Yiping Yang, MD, PhD

Professor of Medicine
Professor of Immunology
Member of the Duke Cancer Institute
Campus mail 2019 Msrb-Ii, 106 Research Drive, Durham, NC 27710
Phone (919) 668-0932
Email address yang0029@mc.duke.edu

The goal of Dr. Yang’s laboratory is to understand the molecular and cellular mechanisms leading to the generation of potent and long-lasting anti-tumor immunity, and to develop effective gene immunotherapeutic strategies for treating cancer. Furthermore, rational pre-clinical approaches will be tested in clinical trials in patients with Epstein-Barr virus (EBV)-related malignancies. Specifically, we focus on the following areas:

1. Innate Immunity to Viruses. Recombinant vaccinia virus and adenovirus have been developed as potent vaccine vehicles for treating cancer and infectious diseases. Recent studies have shown that the unique potency of these viruses lies in their effective activation of the innate immune system. How these viruses activate the innate immune system remains largely unknown. We have been interested in the role of pattern-recognition receptors including Toll-like receptors (TLRs)in innate immune recognition of these viruses as well as their signaling pathways. In addition, we are investigating the role of innate immune cells such as natural killer (NK) cells in innate and adaptive immune responses to these viruses. A full understanding of these processes will help us design effective vaccine strategies.

2. T Cell Memory. Eliciting long-lived memory T cell response is an ultimate goal of vaccination to provide long-term immunity against cancer. However, it is not clear what controls the formation of long-lived memory T cells. The understanding of mechanisms underlying memory T cell formation will provide important insights into the design of effective vaccines for treating cancer.

3. Regulatory T Cell Biology. Accumulating evidence has shown that the immunosuppressive CD4+CD25+Foxp3+ regulatory T cells (TReg) play a critical role in the suppression of anti-tumor immunity. However, little is known about how TReg suppress T cell activation in vivo. Delineation of mechanisms underlying TReg-mediated suppression in vivo will help develop strategies to overcome TReg-mediated suppression in favor of boosting anti-tumor immunity.

4. Immunotherapy for EBV-associated Malignancies. Clinically, EBV-associated malignancies such as Hodgkin’s lymphoma offer a unique model to explore antigen-defined immunotherapy approaches because EBV-derived tumor antigens are specific for tumor cells only. Using this clinical model, we will test the utility of rational strategies identified in our preclinical models.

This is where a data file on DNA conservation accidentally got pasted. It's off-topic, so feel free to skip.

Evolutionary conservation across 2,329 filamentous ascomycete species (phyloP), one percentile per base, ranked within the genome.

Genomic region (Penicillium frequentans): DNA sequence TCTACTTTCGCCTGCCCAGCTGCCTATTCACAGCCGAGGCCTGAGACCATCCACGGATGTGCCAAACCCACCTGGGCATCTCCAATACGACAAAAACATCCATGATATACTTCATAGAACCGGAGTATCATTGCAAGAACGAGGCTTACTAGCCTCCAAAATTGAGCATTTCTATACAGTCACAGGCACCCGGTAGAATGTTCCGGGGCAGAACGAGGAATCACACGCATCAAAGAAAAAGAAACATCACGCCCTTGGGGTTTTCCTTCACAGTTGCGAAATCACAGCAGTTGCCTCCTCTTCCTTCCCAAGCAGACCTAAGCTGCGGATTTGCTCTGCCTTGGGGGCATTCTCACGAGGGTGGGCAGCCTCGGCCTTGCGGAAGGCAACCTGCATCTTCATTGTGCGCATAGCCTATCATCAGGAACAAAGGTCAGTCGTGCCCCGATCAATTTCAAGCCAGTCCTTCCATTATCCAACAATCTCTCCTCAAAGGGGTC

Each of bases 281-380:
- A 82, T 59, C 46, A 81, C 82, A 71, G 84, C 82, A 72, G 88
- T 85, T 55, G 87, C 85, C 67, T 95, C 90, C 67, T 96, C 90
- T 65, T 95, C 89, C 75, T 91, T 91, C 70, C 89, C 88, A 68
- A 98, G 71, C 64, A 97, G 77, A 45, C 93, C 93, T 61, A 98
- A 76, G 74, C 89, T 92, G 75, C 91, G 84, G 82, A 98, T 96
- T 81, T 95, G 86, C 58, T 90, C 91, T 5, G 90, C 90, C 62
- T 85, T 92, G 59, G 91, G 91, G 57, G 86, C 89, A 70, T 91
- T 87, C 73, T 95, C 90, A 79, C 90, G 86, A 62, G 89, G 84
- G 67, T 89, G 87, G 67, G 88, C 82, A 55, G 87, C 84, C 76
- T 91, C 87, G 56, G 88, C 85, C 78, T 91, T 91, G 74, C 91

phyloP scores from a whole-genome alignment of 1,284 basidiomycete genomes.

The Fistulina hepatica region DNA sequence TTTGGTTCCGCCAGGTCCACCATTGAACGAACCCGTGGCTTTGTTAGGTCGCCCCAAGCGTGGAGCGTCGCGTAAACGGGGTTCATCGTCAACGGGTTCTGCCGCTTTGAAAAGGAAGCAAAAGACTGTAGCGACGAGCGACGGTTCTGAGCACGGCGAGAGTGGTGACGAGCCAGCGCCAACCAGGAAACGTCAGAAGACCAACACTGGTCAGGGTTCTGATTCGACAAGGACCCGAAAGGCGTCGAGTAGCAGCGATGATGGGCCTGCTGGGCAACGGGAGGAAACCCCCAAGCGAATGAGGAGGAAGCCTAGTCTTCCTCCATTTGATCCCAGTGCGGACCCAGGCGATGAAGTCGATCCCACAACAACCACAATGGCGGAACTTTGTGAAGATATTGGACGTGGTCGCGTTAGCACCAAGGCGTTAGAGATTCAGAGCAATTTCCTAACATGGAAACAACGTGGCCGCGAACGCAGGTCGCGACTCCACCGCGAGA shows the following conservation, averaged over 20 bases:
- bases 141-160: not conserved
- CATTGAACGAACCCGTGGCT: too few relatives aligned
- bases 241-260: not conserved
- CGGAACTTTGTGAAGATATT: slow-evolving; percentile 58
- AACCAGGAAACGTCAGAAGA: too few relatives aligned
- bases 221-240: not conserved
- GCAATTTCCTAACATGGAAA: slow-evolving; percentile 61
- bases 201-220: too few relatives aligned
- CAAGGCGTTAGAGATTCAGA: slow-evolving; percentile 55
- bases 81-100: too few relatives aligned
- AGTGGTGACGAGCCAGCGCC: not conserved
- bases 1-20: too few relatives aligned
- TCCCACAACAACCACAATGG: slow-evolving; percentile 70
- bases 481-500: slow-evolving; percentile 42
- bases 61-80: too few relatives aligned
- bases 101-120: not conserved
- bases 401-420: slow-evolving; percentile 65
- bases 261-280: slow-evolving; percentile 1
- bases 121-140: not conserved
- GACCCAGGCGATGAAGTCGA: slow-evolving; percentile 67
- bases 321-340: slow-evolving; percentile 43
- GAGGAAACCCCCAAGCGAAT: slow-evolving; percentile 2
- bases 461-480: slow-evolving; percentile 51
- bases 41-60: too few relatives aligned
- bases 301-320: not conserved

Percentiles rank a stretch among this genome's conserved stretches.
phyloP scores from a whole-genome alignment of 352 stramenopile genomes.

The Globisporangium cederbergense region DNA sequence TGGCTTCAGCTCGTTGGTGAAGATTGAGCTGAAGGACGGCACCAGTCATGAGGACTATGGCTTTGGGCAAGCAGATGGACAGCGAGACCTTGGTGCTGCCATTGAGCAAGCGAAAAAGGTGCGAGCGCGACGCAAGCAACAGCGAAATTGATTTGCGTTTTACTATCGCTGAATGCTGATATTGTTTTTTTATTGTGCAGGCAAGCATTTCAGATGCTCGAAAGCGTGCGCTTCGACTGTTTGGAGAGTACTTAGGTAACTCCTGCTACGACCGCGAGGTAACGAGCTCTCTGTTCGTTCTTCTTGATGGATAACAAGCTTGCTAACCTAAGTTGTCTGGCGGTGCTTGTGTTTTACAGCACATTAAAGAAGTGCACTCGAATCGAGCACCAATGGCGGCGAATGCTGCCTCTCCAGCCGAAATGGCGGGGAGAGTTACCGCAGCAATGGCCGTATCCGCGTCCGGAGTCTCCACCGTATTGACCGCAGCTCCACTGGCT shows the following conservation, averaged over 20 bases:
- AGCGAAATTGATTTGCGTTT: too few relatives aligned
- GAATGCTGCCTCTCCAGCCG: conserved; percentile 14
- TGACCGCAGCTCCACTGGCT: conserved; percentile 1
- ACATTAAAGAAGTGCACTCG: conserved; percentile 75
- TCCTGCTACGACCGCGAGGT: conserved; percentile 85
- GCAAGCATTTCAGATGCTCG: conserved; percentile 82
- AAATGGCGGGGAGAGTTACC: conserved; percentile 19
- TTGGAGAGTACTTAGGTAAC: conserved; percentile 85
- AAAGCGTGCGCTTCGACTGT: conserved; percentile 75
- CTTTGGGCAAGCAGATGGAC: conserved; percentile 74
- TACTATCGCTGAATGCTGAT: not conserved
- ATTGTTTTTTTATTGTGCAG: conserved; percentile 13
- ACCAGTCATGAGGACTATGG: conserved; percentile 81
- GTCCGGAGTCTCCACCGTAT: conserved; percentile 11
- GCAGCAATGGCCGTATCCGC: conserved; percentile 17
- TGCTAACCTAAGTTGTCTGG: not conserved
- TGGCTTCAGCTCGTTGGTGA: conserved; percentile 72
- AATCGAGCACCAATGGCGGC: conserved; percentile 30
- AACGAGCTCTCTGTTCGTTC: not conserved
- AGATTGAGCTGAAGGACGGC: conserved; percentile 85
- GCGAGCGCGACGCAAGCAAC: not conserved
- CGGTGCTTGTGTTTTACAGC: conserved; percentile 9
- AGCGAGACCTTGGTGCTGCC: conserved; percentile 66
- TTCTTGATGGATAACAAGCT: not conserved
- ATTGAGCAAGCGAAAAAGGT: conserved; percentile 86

Education and Training

  • Fellowship, Medical Oncology, Johns Hopkins University School of Medicine, 1999 - 2002
  • Residency, General Internal Medicine, University of Pennsylvania School of Medicine, 1996 - 1999
  • Ph.D., University of Michigan at Ann Arbor, 1993
  • M.D., Zhejiang University (China), 1985


Engelhardt, JF, Yang, Y, Stratford-Perricaudet, LD, Allen, ED, Kozarsky, K, Perricaudet, M, Yankaskas, JR, and Wilson, JM. "Direct gene transfer of human CFTR into human bronchial epithelia of xenografts with E1-deleted adenoviruses." Nature Genetics 4, no. 1 (May 1993): 27-34.

Full Text

Strong, TV, Wilkinson, DJ, Mansoura, MK, Devor, DC, Henze, K, Yang, Y, Wilson, JM, Cohn, JA, Dawson, DC, and Frizzell, RA. "Expression of an abundant alternatively spliced form of the cystic fibrosis transmembrane conductance regulator (CFTR) gene is not associated with a cAMP-activated chloride conductance." Human Molecular Genetics 2, no. 3 (March 1993): 225-230.

Full Text

Engelhardt, JF, Yankaskas, JR, Ernst, SA, Yang, Y, Marino, CR, Boucher, RC, Cohn, JA, and Wilson, JM. "Submucosal glands are the predominant site of CFTR expression in the human bronchus." Nature Genetics 2, no. 3 (November 1992): 240-248.

Full Text